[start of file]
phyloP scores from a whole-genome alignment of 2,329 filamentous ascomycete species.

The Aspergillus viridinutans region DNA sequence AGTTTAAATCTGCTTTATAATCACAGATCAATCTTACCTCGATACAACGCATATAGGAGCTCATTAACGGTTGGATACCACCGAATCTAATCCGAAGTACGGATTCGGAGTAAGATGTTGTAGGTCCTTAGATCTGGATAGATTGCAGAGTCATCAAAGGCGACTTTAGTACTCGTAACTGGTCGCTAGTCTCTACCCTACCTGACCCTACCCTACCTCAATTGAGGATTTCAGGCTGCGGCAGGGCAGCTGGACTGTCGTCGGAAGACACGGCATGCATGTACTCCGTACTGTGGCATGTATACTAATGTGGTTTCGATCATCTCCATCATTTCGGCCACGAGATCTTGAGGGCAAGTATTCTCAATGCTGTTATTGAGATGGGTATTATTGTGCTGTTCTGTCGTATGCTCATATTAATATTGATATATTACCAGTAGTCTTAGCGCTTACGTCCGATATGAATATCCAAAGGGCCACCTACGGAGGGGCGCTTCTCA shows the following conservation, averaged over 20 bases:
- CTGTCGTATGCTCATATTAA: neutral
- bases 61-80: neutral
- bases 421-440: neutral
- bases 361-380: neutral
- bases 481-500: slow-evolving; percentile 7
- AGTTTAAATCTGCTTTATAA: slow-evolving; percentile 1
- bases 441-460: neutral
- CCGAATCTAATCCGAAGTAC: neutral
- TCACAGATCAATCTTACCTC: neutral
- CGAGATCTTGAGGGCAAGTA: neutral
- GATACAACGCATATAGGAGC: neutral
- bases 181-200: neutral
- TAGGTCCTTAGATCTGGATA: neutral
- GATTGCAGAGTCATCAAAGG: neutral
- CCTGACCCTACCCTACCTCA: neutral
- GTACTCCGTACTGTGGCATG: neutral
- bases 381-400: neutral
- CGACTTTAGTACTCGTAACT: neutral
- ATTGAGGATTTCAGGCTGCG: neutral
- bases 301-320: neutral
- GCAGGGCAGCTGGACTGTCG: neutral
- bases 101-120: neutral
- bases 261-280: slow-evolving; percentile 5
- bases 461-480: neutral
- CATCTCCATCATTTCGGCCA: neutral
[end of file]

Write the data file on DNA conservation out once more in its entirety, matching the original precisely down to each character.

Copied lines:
phyloP scores from a whole-genome alignment of 2,329 filamentous ascomycete species.

The Aspergillus viridinutans region DNA sequence AGTTTAAATCTGCTTTATAATCACAGATCAATCTTACCTCGATACAACGCATATAGGAGCTCATTAACGGTTGGATACCACCGAATCTAATCCGAAGTACGGATTCGGAGTAAGATGTTGTAGGTCCTTAGATCTGGATAGATTGCAGAGTCATCAAAGGCGACTTTAGTACTCGTAACTGGTCGCTAGTCTCTACCCTACCTGACCCTACCCTACCTCAATTGAGGATTTCAGGCTGCGGCAGGGCAGCTGGACTGTCGTCGGAAGACACGGCATGCATGTACTCCGTACTGTGGCATGTATACTAATGTGGTTTCGATCATCTCCATCATTTCGGCCACGAGATCTTGAGGGCAAGTATTCTCAATGCTGTTATTGAGATGGGTATTATTGTGCTGTTCTGTCGTATGCTCATATTAATATTGATATATTACCAGTAGTCTTAGCGCTTACGTCCGATATGAATATCCAAAGGGCCACCTACGGAGGGGCGCTTCTCA shows the following conservation, averaged over 20 bases:
- CTGTCGTATGCTCATATTAA: neutral
- bases 61-80: neutral
- bases 421-440: neutral
- bases 361-380: neutral
- bases 481-500: slow-evolving; percentile 7
- AGTTTAAATCTGCTTTATAA: slow-evolving; percentile 1
- bases 441-460: neutral
- CCGAATCTAATCCGAAGTAC: neutral
- TCACAGATCAATCTTACCTC: neutral
- CGAGATCTTGAGGGCAAGTA: neutral
- GATACAACGCATATAGGAGC: neutral
- bases 181-200: neutral
- TAGGTCCTTAGATCTGGATA: neutral
- GATTGCAGAGTCATCAAAGG: neutral
- CCTGACCCTACCCTACCTCA: neutral
- GTACTCCGTACTGTGGCATG: neutral
- bases 381-400: neutral
- CGACTTTAGTACTCGTAACT: neutral
- ATTGAGGATTTCAGGCTGCG: neutral
- bases 301-320: neutral
- GCAGGGCAGCTGGACTGTCG: neutral
- bases 101-120: neutral
- bases 261-280: slow-evolving; percentile 5
- bases 461-480: neutral
- CATCTCCATCATTTCGGCCA: neutral